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Wireless

Polish banks bypass NFC

Thursday 11 July 2013 | 15:14 CET | Background

Six Polish banks have joined forces to develop a common payment system using mobile phones. The banks want to launch the mobile payment system by Christmas, adopting and adapting a platform from one of them. The service does not use NFC and can be seen as a competitive threat to the contactless service offered by MNO's.

Bank Millennium, PKO BP, Alior Bank, Banco Santander's Bank Zachodni WBK, Commerzbank's BRE Bank and ING Group's ING Bank Slaski combined have 16 million clients, or 70 percent of the banking customers that have access to electronic banking services. Their joint venture will be an independent company, open to new members.

The services will be based on the IKO m-payment service launched by PKO BP this year and supplied by Swedish service provider Accumulate. It’s an online service that uses a web based two factor authentication. No user credentials are stored on the phone. Going without a Secure Element means the service will run on most smartphones, older models included.

The system will allow customers with a smartphone application to generate a one-time transaction code to pay merchants with a special payment terminal.  Accumulate says its platform covers all payment situations (POS, online, man-to-machine, person-to-person, in-app), pairing via OTT, NFC, typing, QR- or barcodes; mobile thin security client app for Android, iPhone, Blackberry, Java and Windows Mobile/Phone. For now, it’s Android and iPhone though.

From the outset, the PKO’s IKO service supports payment at point of sale, including future support for NFC, as well as online payments, for “clicks and bricks” merchants. It also supports offline timed vouchers for shopping payments and ATM cash withdrawals. Users can make peer-to-peer money transfers to beneficiaries identified only by their telephone number.

Each of the banks in the consortium will offer account balance, transaction history and other mobile bank services through their own branded apps.

Accumulate’s partner HP is responsible for the full project at PKO, from requirement and specification, to the implementation, system integration and development of the banks backend systems.

Potential market

An international survey conducted by ING group puts the number of online banking users at 27 percent of the population, and the number of mobile banking users at 41 percent. Both are above the European average of 25 and 37 percent respectively.

Since the launch in March, PKO-IKO has attracted 40,000 users who have done so far nearly 70,000 transactions totaling more than 16 million dollars. The joint venture will expand the user base to around 70 percent of all potential customers. The banks have also said that they will offer lower transaction fees than the usual card rates.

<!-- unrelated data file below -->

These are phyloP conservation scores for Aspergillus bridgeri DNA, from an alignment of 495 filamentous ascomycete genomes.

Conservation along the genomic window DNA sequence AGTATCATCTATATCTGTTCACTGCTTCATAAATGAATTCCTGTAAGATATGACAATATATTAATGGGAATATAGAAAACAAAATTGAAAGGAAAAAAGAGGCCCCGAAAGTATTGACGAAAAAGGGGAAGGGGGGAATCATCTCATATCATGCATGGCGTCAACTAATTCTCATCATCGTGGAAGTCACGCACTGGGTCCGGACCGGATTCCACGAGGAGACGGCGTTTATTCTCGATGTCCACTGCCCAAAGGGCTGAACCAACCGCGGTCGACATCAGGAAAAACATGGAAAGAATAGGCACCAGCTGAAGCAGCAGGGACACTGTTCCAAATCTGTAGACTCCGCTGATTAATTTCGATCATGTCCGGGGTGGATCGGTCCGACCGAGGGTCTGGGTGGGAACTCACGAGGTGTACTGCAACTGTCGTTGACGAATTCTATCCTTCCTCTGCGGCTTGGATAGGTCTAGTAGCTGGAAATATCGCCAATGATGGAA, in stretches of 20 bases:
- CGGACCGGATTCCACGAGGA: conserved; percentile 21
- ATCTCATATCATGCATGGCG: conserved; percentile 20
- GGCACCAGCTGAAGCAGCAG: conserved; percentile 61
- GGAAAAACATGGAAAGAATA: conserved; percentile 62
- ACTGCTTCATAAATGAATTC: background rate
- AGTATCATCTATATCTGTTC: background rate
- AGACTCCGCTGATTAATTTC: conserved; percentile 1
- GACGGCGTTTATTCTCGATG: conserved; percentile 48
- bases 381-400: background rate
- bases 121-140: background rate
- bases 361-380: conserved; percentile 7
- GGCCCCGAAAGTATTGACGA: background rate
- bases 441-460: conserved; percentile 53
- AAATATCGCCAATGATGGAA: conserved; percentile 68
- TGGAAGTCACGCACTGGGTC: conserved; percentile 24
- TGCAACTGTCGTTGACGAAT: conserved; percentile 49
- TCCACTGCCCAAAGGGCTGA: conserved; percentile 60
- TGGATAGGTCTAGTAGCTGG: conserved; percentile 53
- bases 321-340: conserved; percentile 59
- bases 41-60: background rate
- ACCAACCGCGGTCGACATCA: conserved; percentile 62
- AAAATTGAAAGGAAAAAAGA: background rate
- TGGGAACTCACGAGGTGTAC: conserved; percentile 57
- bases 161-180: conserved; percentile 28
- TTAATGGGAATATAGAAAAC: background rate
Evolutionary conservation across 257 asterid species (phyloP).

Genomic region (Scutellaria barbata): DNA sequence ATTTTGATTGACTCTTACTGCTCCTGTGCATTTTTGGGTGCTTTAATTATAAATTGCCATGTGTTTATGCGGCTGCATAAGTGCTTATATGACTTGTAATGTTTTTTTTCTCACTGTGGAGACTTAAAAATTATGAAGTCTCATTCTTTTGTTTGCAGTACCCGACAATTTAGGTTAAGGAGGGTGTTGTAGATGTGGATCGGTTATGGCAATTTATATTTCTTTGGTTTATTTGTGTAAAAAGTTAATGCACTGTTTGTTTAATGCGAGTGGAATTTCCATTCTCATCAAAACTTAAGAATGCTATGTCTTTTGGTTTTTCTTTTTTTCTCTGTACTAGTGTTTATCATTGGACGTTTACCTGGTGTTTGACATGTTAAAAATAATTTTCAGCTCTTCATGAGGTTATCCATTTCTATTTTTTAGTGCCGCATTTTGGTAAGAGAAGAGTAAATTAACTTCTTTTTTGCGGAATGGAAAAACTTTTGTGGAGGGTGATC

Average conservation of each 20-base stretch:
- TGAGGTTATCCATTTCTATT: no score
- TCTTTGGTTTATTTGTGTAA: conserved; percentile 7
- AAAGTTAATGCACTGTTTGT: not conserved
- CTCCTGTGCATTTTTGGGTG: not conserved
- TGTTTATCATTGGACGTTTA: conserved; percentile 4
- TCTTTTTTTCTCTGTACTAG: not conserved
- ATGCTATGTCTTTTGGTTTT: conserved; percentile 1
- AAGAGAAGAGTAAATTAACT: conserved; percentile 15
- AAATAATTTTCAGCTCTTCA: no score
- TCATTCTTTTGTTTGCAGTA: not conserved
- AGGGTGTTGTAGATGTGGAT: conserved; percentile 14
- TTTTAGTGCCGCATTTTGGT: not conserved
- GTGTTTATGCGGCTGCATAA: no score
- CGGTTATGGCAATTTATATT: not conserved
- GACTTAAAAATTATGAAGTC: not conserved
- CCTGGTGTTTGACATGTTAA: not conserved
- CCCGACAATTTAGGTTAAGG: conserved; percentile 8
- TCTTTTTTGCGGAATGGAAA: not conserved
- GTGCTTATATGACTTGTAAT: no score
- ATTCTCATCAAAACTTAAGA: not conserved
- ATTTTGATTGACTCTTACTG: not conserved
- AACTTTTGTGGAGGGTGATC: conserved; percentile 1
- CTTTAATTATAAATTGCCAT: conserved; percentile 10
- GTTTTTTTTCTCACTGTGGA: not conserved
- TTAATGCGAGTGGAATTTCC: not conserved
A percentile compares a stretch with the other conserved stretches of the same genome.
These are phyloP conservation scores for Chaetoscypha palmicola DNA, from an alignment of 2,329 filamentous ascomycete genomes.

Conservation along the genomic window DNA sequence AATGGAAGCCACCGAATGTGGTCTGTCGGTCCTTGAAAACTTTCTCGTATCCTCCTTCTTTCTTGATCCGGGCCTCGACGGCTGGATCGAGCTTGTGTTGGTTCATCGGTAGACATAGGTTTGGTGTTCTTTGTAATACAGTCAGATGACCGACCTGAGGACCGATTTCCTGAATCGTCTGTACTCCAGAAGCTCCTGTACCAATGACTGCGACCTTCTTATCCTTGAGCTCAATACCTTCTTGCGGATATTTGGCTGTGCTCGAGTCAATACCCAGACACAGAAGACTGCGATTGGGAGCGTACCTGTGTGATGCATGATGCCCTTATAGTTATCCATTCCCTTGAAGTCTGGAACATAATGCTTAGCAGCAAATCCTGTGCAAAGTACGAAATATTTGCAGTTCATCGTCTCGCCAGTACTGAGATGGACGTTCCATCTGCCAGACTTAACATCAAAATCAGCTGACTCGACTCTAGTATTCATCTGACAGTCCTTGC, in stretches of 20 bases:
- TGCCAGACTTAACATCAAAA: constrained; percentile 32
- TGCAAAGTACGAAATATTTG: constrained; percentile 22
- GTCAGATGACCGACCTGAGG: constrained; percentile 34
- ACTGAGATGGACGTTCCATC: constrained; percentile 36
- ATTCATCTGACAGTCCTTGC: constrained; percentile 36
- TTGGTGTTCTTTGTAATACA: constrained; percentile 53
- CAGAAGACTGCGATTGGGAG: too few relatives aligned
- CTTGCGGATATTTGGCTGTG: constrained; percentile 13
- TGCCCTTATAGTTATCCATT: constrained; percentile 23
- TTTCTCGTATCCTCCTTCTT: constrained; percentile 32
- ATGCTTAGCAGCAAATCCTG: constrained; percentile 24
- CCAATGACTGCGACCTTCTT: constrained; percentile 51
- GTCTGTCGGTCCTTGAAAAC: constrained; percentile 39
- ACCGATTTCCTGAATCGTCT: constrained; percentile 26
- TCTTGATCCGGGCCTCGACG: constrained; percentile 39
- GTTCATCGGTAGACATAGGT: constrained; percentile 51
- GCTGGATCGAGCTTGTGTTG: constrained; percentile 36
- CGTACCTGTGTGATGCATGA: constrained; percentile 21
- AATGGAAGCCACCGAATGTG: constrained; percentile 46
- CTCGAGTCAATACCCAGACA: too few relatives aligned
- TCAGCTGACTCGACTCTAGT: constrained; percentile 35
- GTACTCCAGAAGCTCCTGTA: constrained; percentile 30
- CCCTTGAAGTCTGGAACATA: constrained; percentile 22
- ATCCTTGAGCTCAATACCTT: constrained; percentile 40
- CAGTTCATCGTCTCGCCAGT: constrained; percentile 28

The plans can be seen as a competitive threat for the mobile operators. Both Orange Poland and T-Mobile Poland have launched NFC-based m-payment solutions, in cooperation with MasterCard and several banks – including mBank, one of the members in this new group. The banks in the country have issued large amounts of dual mode cards. The number of contactless point of sale terminals is significant, helped by a lack of legacy systems. NFC-mobile payment is in an early state of play however.

At the end of March 2013, Mobile operator T-Mobile Poland announced that its MyWallet payment system had reached 10,000 users. Launched in November 2012, the system is based on the MasterCard PayPass solution and NFC technology. The service is accessible using cards from Raiffeisen Polbank, mBank, Getin and Noble banks. MasterCard and Morpho also offer the Paypass NFC platform directly to banks, independently from a mobile operator.

Mid-April, Mobile operator Orange Poland reported that the number of users of its Orange Cash NFC service has reached the threshold of 24,000, six months from the launch. The service is accessible using 19 smartphone models.

Growing an NFC ecosystem proves complex and requires investment from all parties in the value chain. The banks now launch a competing service that requires no direct involvement from any mobile operator, works on most smartphones and therefore has lower entry barriers. The banks claim that the project is the first in Europe to be backed by financial institutions, which they believe could encourage take-up among customers and retailers compared with similar ventures set up by mobile phone firms and retailers.

The platform is not dependent on NFC capable smartphones. Combination of banking and transactional functions in one device is a real breakthrough, the banks say. “We are pioneers in mass mobile payments in Poland, and this proprietary solution has realistic chances for becoming a local mobile payments standard in the European market”, says Piotr Alicki, CIO at PKO Bank Polski in a press statement.



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